Prior to this date, the stock is said to be cum dividend (“with dividend”). This means that all existing holders of the stock and anyone who buys it will receive the dividend, whereas any holders selling the stock lose their right to the dividend. On and after this date the stock becomes ex dividend (“without dividend”) meaning that all existing holders of the stock will receive the dividend even if they now sell the stock, whereas anyone who now buys the stock now will not receive the dividend.
Shareholders who properly registered their ownership on or before the record date (or “date of record”) will receive the dividend. Shareholders who are not registered as of this date will not receive the dividend. Registration in most countries is essentially automatic for shares purchased before the ex-dividend date.
The payment date (or “pay date”) is the day when the dividend checks will actually be mailed to the shareholders of a company or credited to brokerage accounts.
The declaration date is the day on which a company’s board of directors announces its next dividend payment. Also known as the “announcement date,” this is the least important date for dividend investors to consider.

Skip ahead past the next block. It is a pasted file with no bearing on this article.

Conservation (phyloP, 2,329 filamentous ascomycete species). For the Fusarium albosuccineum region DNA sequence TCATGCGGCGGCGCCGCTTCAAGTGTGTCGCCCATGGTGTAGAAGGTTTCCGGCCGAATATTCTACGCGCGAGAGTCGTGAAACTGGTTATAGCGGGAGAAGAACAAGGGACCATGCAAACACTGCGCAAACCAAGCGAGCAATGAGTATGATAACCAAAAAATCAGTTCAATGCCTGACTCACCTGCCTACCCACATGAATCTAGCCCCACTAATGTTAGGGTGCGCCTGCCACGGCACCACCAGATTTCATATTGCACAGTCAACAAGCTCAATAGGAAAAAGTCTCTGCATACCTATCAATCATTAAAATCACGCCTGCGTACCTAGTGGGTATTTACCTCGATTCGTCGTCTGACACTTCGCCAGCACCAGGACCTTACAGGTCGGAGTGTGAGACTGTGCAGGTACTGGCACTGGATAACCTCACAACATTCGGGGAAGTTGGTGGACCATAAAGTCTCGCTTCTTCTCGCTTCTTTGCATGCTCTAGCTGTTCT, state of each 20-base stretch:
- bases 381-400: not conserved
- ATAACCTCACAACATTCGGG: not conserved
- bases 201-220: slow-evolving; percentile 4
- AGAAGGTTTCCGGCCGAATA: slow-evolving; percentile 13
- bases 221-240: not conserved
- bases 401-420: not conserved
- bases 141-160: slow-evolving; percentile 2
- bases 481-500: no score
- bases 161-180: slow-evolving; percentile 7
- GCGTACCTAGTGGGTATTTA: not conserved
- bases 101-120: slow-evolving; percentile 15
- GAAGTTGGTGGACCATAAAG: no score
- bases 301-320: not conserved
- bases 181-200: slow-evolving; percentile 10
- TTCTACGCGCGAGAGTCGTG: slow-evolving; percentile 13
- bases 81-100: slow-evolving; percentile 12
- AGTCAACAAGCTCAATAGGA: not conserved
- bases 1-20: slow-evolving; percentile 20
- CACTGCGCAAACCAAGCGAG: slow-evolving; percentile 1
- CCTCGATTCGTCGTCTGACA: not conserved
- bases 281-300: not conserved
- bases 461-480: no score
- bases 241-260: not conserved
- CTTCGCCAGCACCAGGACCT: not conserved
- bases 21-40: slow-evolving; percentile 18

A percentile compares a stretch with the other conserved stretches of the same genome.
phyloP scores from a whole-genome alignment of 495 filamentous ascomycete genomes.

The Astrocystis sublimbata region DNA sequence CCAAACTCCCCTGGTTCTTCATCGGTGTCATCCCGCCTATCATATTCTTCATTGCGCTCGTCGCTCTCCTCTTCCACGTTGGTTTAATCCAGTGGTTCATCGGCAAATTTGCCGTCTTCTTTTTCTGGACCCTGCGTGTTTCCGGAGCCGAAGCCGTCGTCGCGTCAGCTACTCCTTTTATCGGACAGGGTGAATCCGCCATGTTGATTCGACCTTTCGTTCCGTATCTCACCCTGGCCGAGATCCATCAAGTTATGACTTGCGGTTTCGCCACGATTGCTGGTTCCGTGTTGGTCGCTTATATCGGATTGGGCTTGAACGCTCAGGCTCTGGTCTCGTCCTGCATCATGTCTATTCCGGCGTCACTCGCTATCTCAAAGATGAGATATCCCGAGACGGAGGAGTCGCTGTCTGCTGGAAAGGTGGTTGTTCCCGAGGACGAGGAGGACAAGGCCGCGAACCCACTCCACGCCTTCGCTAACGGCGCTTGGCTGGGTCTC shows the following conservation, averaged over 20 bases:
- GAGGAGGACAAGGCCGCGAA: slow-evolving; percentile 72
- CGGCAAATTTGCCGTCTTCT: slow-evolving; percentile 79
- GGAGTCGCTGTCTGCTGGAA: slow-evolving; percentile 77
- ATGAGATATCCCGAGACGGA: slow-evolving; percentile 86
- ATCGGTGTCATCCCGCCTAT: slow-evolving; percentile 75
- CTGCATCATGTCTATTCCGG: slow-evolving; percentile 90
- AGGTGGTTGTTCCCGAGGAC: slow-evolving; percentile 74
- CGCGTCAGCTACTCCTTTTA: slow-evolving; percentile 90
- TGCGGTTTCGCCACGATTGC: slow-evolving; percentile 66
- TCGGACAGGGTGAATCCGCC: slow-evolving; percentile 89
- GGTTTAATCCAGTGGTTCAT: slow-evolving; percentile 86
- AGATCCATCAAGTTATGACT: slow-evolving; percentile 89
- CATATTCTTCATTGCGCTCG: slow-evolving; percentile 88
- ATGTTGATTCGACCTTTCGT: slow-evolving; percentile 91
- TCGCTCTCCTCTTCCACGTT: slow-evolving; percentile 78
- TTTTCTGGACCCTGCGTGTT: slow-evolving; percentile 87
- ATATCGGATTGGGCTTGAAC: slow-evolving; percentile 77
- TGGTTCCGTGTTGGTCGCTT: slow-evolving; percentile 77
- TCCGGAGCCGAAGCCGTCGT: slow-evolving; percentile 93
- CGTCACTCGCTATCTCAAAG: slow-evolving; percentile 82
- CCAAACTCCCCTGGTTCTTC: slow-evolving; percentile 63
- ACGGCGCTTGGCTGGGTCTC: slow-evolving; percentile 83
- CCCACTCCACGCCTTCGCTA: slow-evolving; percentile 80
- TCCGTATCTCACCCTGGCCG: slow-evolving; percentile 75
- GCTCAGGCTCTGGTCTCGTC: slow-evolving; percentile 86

Dividend under the Company’s Act, 2002
Payment of dividend in Tanzania is provided for under Section 180 of the Companies Act, 2002 (‘the Act’). Dividends are declared by the Board of Directors subject to approval at the general meeting of all shareholders. Section 180(3) of the Act provides that dividends be paid out of the company’s profits or realized revenue. The major consideration prior to declaration of dividend is the continued company’s ability to discharge its liabilities when they fall due.
Procedure for Declaration of Dividend
- Convene a Board meeting to deliberate on the annual accounts of the company and recommend on the amount of dividend to be paid.